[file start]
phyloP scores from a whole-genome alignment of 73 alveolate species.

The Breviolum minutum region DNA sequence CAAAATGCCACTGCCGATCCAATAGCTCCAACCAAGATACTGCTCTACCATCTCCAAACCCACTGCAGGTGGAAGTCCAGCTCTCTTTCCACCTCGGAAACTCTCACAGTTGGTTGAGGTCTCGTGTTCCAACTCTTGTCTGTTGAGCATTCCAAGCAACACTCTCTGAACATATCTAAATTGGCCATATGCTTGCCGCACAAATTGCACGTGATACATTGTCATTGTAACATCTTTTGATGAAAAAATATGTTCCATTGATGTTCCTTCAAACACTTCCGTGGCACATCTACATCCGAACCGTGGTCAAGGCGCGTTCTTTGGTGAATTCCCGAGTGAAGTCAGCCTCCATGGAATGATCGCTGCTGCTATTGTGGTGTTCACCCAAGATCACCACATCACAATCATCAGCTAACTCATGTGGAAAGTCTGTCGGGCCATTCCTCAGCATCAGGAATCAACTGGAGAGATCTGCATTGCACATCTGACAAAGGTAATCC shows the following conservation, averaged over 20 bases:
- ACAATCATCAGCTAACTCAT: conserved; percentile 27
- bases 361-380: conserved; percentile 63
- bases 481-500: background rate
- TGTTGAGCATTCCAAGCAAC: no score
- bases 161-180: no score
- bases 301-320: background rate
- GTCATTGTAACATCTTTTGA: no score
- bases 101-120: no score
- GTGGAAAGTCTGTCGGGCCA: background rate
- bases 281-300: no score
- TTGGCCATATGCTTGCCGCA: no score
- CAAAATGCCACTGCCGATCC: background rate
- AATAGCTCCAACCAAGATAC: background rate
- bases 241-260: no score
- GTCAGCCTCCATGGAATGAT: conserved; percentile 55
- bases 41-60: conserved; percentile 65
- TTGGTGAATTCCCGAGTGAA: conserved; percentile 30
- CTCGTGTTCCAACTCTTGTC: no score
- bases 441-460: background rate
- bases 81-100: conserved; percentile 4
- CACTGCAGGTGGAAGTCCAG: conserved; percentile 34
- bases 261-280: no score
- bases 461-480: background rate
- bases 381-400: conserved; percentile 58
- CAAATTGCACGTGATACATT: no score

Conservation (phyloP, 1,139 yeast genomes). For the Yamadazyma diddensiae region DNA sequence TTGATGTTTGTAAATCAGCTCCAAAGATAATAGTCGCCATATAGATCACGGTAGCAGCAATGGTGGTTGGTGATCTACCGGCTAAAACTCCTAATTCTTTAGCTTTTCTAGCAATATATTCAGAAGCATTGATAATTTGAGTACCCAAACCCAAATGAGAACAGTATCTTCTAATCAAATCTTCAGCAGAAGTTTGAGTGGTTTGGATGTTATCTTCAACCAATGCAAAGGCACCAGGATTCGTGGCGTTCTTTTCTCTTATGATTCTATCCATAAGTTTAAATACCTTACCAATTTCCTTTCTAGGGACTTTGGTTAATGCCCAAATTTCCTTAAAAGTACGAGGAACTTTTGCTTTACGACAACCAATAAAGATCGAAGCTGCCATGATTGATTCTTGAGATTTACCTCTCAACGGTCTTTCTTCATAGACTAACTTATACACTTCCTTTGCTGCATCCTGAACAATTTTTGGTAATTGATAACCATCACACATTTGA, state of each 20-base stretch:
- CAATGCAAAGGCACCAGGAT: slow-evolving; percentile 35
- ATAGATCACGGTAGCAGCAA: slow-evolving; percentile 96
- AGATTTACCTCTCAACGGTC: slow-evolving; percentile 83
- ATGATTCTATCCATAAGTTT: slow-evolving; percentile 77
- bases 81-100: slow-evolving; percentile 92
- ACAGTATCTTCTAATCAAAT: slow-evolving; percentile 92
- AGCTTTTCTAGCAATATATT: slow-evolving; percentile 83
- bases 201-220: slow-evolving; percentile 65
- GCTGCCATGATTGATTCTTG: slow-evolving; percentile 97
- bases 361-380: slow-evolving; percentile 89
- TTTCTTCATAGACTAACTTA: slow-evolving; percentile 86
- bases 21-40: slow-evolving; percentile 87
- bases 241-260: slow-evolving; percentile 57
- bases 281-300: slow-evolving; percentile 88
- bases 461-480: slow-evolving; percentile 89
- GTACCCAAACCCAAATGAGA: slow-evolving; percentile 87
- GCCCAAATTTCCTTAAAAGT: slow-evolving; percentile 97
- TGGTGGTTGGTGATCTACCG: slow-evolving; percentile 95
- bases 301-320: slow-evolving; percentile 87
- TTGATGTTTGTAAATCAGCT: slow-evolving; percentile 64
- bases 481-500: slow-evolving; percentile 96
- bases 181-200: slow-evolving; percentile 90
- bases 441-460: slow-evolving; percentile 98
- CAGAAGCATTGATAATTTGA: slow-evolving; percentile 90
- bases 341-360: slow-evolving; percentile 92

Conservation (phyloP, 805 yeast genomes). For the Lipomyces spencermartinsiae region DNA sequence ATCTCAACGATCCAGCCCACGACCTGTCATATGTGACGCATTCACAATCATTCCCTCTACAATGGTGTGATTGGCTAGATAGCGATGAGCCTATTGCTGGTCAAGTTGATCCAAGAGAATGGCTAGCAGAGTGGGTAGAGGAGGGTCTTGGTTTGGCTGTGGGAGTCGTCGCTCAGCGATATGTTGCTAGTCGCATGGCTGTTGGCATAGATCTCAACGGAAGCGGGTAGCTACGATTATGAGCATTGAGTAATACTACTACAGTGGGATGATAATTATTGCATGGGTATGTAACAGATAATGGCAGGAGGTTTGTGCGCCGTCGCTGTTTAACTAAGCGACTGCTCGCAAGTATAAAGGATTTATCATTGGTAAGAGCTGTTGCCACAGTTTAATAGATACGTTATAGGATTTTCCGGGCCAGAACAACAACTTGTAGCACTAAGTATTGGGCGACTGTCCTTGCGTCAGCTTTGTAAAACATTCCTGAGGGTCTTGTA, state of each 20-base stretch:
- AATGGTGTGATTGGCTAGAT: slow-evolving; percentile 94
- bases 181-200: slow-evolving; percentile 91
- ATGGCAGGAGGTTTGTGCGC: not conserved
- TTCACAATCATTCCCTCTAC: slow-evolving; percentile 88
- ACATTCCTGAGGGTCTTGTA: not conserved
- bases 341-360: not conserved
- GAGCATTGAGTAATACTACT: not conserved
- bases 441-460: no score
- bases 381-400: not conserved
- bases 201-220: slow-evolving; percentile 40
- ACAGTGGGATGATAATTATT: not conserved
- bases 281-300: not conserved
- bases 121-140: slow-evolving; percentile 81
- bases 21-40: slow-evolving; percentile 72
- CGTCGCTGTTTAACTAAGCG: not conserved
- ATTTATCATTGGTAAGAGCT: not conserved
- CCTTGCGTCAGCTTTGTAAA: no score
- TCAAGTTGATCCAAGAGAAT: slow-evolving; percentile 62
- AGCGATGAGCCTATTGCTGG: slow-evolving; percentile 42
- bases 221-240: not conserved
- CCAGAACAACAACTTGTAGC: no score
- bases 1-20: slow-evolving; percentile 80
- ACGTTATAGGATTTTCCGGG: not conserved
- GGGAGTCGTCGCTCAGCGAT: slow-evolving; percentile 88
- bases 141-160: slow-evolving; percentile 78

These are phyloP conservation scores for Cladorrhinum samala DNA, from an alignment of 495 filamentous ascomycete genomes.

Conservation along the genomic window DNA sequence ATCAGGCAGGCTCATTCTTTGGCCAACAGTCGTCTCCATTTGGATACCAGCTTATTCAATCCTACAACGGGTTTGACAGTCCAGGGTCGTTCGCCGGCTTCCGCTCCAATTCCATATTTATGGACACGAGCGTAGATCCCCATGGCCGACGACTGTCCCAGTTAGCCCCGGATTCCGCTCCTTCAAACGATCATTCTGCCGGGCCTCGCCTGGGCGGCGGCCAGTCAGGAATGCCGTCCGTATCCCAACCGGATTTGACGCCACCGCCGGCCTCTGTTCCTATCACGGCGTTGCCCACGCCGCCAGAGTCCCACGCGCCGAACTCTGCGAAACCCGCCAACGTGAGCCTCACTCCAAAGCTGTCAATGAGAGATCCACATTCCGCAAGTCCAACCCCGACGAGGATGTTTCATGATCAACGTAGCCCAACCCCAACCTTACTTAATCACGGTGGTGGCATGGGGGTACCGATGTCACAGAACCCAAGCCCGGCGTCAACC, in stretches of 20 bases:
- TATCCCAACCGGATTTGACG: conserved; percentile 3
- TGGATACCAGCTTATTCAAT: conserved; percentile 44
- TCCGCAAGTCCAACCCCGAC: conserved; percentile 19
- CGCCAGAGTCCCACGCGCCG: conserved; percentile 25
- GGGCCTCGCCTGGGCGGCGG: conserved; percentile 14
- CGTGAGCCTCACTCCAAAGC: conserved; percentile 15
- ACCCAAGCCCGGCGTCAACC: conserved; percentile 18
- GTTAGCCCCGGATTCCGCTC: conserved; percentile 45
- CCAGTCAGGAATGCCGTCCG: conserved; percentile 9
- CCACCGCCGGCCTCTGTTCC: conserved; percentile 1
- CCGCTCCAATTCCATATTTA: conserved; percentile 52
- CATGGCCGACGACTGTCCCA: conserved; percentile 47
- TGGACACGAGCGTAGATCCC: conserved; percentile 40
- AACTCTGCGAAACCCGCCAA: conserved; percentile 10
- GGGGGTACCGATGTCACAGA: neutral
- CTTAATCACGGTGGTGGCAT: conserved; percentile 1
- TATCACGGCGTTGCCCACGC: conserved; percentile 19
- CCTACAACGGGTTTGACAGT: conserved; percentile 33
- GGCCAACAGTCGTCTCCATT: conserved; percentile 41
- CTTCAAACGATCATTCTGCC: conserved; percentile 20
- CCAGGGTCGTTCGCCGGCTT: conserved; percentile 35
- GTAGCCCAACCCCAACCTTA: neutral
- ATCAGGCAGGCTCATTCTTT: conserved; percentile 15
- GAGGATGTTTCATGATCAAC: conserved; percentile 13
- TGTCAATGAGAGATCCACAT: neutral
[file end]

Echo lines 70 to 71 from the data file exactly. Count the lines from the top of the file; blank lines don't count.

- ATTTATCATTGGTAAGAGCT: not conserved
- CCTTGCGTCAGCTTTGTAAA: no score